I have always felt that Opening Day should be declared a National Holiday. For me, it’s kind of a religious experience of sorts.
Since baseball IS known as “America’s Pastime”, what better way to celebrate than to make sure school has been canceled, workers are given the day off (with pay, of course) banks are closed and the need to feed parking meters suspended. There is a certain feeling in the air this day. Spring doesn’t really begin March 20th, it begins on Opening Day.
Everyone’s favorite team is always in first place. Optimism abounds. The ballpark is spotless, sporting a new coat of paint on the railings, the grass is incredibly green. Fans line up hours before the gates open. There are parades, fly overs, ceremonial first pitches, large American flags draped across the outfield, color guards, celebrity sightings and famous recording artists singing the National Anthem.
Red, white and blue bunting is hung from the railings along the foul lines, even from the upper deck. You can smell the hot dogs and onions being readied for consumption. Oh, what a wonderful smell that is! Local television crews are everywhere, looking to interview fans, players, even team photographers. Teams lineup for formal introductions, only to do that again when 8 teams begin postseason play in October. There is an incredible amount of life and energy in the air. It’s Opening Day!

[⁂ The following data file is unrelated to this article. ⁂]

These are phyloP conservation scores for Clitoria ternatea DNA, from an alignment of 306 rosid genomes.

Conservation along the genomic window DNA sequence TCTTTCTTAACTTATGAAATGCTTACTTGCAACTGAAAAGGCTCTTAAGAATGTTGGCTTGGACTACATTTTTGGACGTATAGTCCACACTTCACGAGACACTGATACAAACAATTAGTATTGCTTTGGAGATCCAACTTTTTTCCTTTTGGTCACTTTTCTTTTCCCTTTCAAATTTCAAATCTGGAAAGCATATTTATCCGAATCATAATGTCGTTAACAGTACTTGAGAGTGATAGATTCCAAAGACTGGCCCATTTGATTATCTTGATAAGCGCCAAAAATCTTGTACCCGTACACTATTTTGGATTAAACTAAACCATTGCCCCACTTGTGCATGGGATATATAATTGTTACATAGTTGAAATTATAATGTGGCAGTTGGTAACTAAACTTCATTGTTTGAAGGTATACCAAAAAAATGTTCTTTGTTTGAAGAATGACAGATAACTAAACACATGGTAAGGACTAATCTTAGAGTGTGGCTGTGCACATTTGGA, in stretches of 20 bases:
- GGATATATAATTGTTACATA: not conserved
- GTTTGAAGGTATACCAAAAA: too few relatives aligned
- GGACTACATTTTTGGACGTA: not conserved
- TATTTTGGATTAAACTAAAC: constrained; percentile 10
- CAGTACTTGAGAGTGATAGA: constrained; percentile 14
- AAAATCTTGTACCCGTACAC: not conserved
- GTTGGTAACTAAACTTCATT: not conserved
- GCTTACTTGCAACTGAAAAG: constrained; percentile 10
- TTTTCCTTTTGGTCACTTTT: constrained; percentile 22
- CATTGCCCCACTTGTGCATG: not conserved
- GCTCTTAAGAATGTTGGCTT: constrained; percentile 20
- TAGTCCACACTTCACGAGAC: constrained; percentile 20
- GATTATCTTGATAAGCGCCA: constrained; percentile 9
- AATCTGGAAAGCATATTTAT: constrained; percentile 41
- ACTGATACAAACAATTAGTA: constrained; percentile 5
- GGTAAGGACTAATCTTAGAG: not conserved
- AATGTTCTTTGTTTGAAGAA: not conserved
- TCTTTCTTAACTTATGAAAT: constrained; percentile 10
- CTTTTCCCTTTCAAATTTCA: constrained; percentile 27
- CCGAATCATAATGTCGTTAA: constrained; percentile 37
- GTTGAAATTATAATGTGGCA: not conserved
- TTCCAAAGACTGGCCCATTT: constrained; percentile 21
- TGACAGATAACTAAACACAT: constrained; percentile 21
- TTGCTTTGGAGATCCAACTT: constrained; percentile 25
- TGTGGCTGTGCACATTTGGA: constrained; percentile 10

On this particular Opening Day, I arrived at the ballpark at 6:00am, even though the game doesn’t start until 1:05. I am a notorious early arrival on game days in general, but on this day, I was scheduled to be interviewed live on the WGN-TV Morning Show during the 7:40 time slot. So, naturally, I made sure I arrived with plenty of time to spare. Even if I wasn’t scheduled to be interviewed, I would be there plenty early. It’s Opening Day!
Records fall on Opening Day. This year, Mark Buehrle set the record for most Opening Day starts by a White Sox pitcher by making his eighth start, breaking Billy Pierce’s club-record of seven Opening Day appearances set back in 1959.
Speaking of records set or broken, how about Bob Feller tossing a no-hitter against the White Sox on Opening Day back in 1940? You never know what you might experience on Opening Day!
I’ve been looking forward to the April 5th White Sox Opener against the Indians since November 4th of last year, the day the Yankees defeated the Phillies to win the World Series. I live baseball. It’s a part of my makeup. My second home from April through October is U.S. Cellular Field. If you can’t find me, please check the first base photo box. The entire front office staff is like my extended family. To work in baseball, it helps to love baseball. And that I do.
Which brings me back to why Opening Day is such an important day for me and millions of fellow baseball fans. Everything is fresh, new and exciting. Forget about the dog days of summer. There will be plenty of time to angst about that come August, when only a handful of teams remain in a pennant race. Today, every team is in one. Play ball!